Building resilience, sustainability and community in the Margaret River region
Transition Margaret River is a grass-roots community group, part of the worldwide Transition Network, a community-led local approach to creating a more sustainable, resilient, happier society in the face of challenges in today’s world, especially climate change, economic uncertainty and unsustainable resource use. Transition Margaret River celebrated our 10th birthday in 2022.
Where are we?
Wadandi Boodja, in south west Australia, home of the Saltwater people. We acknowledge their continuing leadership in caring for country and pay respects to their elders past present, present and emerging.
We live in a beautiful and biodiverse region and we face a range of challenges including bushfires, climate change impacts, environmental damage through clearing, development, weeds and ferals, and a shortage of housing.
Who are we?
Our ages range from teens to nineties. Occupations include farmers, academics, professionals, tradies, business employees, vignerons, artists, teachers, students, retirees and more. We come from diverse, multicultural backgrounds. Several of us are involved with the Augusta Margaret River Shire Council (AMRSC) and have positions in other groups, e.g., Margaret River Regional Environment Centre.
We share a commitment to building ways of living that are more connected, more enriching and that recognise the biological and physical limits of the Margaret River Region, and the planet.
What is our focus?
Our focus is holistic and wide-ranging rather than narrowing in on a particular issue which provides opportunities for many people to engage in their special interests. It’s also the basis for the wide range of partnerships that underlie everything we do. Each year we adopt a theme in addition to our wider activities. This gives us a focus for our Seminars and other events.
Key themes are:
- climate change mitigation and adaptation,
- community building,
- food (local, ‘swap, shuffle, share’, organic, permaculture, regenerative agriculture, food hubs, food sovereignty),
- energy (renewable energy, conservation),
- waste (reduction, plastic-free, composting, recycling),
- water (conservation and water sensitive design),
- transport (electric vehicles, sustainable transport, walkable towns),
- sustainable living (housing, development, Living Smart, lifestyles)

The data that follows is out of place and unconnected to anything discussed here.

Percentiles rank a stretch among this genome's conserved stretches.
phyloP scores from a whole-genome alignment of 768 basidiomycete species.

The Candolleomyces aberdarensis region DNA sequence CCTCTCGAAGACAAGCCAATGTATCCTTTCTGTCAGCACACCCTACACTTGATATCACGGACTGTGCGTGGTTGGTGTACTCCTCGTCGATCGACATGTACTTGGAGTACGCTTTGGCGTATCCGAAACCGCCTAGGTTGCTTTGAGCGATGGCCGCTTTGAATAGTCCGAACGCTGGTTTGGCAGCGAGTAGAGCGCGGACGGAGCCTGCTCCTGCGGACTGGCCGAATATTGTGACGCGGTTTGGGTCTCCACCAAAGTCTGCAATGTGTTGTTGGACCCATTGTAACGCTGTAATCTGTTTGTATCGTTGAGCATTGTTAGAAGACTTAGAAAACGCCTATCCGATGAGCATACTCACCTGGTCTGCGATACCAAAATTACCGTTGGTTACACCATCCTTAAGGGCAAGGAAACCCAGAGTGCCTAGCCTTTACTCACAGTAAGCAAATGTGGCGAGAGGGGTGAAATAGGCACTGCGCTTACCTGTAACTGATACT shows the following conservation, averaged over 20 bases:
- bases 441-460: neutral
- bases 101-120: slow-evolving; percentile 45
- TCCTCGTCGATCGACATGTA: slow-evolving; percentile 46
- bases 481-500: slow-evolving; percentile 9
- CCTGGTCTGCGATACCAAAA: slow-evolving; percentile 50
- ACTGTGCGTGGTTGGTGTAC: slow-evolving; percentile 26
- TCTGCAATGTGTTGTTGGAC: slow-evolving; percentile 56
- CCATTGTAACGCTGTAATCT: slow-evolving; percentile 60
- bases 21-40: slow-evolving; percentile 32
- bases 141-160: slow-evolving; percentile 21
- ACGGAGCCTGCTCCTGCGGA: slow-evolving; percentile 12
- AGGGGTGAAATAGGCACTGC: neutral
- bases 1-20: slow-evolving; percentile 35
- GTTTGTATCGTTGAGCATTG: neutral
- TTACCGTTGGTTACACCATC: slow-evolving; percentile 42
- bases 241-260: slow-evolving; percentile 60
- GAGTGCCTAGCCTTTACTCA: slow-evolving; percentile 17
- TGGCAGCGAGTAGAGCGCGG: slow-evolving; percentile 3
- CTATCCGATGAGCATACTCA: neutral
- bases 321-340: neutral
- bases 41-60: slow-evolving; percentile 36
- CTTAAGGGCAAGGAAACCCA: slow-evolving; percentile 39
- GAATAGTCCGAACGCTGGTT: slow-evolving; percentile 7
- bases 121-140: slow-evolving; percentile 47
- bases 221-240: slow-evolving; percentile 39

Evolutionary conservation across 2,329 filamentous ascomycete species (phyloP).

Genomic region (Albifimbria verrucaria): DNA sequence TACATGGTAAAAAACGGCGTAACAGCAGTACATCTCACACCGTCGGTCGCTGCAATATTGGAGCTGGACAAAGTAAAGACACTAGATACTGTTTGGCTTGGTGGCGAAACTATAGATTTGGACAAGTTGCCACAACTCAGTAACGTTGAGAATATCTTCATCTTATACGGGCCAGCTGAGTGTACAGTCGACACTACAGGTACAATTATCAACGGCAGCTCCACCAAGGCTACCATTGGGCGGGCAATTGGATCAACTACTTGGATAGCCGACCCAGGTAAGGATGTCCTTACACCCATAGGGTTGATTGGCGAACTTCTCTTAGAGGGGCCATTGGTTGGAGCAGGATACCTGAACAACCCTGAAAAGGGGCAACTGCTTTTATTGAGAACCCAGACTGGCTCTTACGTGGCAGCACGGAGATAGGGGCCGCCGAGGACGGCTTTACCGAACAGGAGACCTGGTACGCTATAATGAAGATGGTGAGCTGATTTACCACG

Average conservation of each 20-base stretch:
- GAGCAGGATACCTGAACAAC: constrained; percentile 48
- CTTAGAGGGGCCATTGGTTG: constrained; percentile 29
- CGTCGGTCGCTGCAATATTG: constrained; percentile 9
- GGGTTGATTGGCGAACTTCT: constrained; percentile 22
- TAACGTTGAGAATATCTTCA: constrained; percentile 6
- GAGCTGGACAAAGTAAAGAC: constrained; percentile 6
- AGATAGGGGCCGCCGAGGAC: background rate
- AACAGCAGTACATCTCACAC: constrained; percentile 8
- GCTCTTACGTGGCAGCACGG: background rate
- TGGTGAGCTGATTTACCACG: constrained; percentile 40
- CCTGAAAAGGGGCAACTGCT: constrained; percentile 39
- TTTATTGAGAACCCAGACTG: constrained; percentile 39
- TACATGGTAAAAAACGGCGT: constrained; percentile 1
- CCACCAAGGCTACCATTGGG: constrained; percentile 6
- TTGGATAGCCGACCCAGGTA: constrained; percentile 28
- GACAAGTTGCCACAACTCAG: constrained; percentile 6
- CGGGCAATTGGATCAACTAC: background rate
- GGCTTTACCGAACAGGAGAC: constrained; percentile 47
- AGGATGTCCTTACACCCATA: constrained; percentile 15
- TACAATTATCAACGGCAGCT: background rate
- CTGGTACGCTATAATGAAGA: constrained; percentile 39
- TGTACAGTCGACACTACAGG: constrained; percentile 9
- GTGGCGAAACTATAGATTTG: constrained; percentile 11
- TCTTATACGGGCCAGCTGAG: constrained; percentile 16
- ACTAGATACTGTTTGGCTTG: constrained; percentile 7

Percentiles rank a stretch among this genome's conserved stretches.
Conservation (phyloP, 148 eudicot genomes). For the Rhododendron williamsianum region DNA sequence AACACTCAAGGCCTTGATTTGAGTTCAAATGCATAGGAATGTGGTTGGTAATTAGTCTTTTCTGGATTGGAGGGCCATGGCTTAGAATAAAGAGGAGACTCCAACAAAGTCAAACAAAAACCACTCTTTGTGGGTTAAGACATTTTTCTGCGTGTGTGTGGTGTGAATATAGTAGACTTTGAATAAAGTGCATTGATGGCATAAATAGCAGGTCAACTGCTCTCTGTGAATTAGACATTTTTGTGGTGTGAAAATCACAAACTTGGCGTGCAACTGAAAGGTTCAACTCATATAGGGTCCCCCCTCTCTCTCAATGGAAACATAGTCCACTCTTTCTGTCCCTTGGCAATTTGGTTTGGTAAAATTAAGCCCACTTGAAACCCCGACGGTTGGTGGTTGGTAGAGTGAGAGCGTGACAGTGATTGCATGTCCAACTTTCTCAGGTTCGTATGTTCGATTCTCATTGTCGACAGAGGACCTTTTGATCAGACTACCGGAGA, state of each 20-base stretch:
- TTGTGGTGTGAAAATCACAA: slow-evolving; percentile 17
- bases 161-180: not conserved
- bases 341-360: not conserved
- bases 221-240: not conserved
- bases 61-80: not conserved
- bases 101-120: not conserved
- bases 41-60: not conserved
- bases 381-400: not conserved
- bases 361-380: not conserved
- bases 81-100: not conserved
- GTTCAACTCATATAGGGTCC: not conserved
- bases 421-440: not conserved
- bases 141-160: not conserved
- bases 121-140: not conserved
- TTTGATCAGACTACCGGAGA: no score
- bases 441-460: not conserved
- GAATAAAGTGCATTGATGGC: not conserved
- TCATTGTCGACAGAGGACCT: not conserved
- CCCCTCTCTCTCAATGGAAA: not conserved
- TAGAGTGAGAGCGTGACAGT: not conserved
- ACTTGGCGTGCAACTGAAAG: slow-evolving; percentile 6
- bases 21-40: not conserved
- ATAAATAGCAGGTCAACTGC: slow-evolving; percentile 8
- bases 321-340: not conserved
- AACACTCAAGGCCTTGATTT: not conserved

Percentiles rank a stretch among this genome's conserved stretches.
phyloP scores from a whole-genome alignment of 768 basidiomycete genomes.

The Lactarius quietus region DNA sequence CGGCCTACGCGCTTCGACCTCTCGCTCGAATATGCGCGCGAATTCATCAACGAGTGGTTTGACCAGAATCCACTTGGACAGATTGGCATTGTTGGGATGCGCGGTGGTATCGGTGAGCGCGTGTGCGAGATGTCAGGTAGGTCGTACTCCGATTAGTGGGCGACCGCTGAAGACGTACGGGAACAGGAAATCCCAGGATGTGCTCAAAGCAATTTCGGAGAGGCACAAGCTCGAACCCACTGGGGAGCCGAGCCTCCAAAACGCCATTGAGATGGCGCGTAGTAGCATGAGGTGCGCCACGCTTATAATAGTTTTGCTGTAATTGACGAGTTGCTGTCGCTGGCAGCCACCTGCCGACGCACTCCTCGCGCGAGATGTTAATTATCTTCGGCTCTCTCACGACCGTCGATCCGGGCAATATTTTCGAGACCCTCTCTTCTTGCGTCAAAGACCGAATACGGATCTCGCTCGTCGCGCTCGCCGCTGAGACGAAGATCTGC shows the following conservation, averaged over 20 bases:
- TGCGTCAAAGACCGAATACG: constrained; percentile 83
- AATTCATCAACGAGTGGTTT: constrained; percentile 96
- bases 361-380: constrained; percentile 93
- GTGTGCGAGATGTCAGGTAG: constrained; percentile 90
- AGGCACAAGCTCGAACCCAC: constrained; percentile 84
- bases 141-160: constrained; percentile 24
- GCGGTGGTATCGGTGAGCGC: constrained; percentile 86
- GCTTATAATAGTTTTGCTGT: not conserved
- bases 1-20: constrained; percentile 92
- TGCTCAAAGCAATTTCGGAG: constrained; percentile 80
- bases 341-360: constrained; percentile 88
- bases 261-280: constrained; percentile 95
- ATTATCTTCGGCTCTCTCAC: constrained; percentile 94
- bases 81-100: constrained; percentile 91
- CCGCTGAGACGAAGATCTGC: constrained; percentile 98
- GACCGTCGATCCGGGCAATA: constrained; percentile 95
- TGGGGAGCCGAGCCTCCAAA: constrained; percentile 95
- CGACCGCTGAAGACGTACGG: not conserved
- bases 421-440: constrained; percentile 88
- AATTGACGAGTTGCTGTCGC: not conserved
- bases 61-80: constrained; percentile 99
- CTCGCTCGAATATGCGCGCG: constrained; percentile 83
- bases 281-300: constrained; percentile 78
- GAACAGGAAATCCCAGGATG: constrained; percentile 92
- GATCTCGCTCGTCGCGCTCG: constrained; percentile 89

- peace and social justice.
What do we do?
Transition Margaret River is creating a more connected, sustainable community by:
(i) Bringing diverse people together in a welcoming environment e.g. every last Saturday morning of the month at the Margaret River Organic Garden we share an open round-table sharing of news and events.
(ii) Raising awareness e.g. monthly e-newsletter to ~ 700 people and groups, Facebook, media, events, films.
(iii) Networking, sharing information, discussion e.g. films, sustainability seminars.
(iv) Partnerships e.g. Sustainability Seminars are held in partnership with Curtin University and the Augusta Margaret River Shire. The Organic Garden and the Undalup Association – our Wadandi partners – are key players. The Shire is often a funding supporter. We worked closely with the Chamber of Commerce and the Shire for a full year localism program in 2020. Two Margaret River Peace Weekends with the Medical Association for Prevention of War and local Amnesty group included speakers on issues ranging from nuclear threats to personal refugee stories, taking our thinking beyond transition’s local focus.
(v) Sharing practical skills and resources.
(vii) Community events e.g. coordinating annual ‘Love where you live’ Sustainability Pavilion at the Margaret River Agricultural Show until COVID-19 intervened.
(viii) Taking part in local planning e.g. submissions on sustainability aspects of local developments and Council plans.
(ix) Building a sense of community, celebrating, special events e.g. end-of-year celebrations, Margaret River Peace Weekend
(x) Promoting local community initiatives e.g. Just Home, Margaret River Community Pantry, Living Smart, Sustainable House Day, nature conservation.
(xi) Promoting local models of best practice such as the Witchcliffe Ecovillage and involving media celebrities like Gardening Australia’s Josh Byrne to encourage people to “live lightly” involving changing values and practices.
You can find out more about us with examples of our activities in the slide show below.
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Everyone is welcome at our coffee mornings and events.